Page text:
Acting Jobs You’ll Never See

Mention to anyone that you’re an actor, and invariably the first response you’ll get will be somewhere in the ballpark of “Cool! What have I seen you in?”

If you don’t have a suitably recognisable response lined up, you’ll probably get a vague knowing smile and the sinking sensation that you’ve been filed under the category of “actor”‘ (aka bless her, she’s still clinging to those dreams).

But just because an actor isn’t appearing in the latest blockbuster, doesn’t mean they’re not making a reasonable living. Here a few jobs that you’ve probably never realised that actors are getting paid for right under your noses (and yes, I’ve done most of them).

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Corporate Work

Ah yes, the only time I get to dress like a fancy office worker (I secretly get office-wear envy, I love a good pencil skirt). Corporate work can encompass any number of different jobs, from filming informational videos to using improvisational skills as role-players. Want to train your staff in dealing with difficult situations in the workplace? Hire actors to portray the customer of nightmares and let the training ensue. Now doesn’t that sound like fun?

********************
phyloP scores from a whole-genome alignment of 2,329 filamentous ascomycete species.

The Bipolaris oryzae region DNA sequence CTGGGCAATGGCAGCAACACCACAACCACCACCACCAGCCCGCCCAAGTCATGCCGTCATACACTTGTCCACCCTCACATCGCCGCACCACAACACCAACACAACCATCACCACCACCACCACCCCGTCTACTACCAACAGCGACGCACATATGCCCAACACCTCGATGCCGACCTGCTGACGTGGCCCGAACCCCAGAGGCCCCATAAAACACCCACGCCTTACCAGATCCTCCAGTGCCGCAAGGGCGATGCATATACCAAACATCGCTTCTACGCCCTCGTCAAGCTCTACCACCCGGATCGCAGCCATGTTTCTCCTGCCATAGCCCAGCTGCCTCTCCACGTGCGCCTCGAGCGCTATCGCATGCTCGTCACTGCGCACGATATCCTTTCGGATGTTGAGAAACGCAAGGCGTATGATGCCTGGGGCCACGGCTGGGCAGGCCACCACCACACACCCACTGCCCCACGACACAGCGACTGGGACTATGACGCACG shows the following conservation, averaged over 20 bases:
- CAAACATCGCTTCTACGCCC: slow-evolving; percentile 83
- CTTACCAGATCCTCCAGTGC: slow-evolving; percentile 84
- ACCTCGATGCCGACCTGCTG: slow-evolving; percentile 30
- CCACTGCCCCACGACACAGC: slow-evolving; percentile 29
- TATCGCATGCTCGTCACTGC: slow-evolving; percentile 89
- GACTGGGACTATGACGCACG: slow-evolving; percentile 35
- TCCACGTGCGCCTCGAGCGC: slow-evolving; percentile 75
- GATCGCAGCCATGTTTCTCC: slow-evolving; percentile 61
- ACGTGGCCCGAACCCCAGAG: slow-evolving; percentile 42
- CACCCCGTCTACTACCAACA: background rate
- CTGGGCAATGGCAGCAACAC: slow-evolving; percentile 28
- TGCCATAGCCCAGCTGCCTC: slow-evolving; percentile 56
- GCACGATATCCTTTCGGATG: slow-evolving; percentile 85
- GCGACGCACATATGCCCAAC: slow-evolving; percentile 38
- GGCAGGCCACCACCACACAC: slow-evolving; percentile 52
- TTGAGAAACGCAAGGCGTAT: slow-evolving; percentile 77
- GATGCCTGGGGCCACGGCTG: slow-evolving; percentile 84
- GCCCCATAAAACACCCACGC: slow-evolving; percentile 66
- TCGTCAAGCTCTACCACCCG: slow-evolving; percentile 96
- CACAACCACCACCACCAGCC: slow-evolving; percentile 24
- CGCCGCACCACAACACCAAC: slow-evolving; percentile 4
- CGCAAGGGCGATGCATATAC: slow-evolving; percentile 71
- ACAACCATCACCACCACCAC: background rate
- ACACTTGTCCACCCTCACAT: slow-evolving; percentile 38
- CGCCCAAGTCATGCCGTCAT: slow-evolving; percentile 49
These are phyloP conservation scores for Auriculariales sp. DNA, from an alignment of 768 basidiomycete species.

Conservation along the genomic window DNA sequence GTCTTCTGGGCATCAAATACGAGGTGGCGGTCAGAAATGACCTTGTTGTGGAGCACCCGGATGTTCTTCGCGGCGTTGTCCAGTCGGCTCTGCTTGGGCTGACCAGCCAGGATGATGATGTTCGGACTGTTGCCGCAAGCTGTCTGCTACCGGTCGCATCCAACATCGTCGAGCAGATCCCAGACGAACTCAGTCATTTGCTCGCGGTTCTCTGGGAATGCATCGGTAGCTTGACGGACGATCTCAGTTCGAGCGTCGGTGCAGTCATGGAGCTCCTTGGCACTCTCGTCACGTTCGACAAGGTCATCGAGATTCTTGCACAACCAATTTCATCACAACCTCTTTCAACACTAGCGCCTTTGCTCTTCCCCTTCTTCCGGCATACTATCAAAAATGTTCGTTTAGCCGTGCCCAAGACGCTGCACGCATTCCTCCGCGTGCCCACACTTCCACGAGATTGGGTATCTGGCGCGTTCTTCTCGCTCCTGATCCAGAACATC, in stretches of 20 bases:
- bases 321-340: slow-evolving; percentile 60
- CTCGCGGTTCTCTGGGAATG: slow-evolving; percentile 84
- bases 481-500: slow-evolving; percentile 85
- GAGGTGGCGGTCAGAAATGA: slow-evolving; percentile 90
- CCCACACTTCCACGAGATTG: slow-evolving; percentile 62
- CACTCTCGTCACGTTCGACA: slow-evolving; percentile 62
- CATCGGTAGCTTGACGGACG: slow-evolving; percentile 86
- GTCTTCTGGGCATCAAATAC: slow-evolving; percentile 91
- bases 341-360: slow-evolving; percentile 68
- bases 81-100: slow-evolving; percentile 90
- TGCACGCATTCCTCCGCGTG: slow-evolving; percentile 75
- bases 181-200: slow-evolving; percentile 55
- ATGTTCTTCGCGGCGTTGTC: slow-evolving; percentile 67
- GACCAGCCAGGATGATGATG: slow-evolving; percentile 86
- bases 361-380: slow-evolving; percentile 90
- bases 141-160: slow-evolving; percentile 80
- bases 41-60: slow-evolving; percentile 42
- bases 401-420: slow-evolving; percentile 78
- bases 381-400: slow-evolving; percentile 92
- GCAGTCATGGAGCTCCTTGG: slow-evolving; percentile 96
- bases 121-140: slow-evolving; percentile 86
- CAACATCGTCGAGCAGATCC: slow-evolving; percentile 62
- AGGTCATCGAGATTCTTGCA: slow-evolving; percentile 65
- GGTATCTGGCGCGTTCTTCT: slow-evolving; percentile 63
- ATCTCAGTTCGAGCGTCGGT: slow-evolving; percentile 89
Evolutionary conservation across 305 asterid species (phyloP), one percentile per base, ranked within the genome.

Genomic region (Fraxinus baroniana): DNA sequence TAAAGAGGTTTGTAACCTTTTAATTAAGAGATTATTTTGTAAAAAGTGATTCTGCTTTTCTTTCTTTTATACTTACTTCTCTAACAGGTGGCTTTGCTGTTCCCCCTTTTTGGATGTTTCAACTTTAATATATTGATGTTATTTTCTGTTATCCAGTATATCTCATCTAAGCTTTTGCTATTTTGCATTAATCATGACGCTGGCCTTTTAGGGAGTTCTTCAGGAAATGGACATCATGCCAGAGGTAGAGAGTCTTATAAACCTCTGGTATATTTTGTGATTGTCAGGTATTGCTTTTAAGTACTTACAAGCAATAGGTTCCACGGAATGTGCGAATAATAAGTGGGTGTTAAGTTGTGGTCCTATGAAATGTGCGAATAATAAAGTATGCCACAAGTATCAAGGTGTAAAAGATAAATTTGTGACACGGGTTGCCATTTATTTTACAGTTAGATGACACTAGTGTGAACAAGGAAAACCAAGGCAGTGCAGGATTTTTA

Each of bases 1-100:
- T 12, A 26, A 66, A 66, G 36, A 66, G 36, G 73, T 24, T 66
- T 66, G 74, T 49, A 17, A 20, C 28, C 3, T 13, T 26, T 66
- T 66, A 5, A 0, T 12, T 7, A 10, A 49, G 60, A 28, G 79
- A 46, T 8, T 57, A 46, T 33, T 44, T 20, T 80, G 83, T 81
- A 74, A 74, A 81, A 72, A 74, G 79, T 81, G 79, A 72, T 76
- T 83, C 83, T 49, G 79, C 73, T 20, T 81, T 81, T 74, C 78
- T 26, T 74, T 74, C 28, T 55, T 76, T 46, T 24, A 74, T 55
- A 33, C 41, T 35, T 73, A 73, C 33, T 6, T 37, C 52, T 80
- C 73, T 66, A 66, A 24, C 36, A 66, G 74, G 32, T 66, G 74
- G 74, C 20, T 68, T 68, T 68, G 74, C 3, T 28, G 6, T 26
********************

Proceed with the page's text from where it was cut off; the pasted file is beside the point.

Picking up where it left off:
Simulated Patient

I’m sure you’ll be reassured to discover this job exists- I know I was when I first stumbled across it.

Similar to the above, simulated patients work with training medical specialists to ensure that when they actually encounter real-life patients, they’re ready for it! Simulations  can be recorded for education purposes when it isn’t ethical to record an actual appointment, or can take place ‘live’ in an examination setting.

‘Communication stations’ in medical exams are usually used to asses a candidate’s ability to communicate appropriately, on top of all their medical knowledge. As easy as it sounds, experienced simulated patients are highly valued because of the high-emotion situations that are normally portrayed. Faking a cough may sound like an easy job, but I can promise you that after eight hours of sobbing over a dire medical diagnosis, I’m using every last bit of my actor training to keep my ‘performance’ real, and that headache has nothing to do with my acting ability.

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Presentations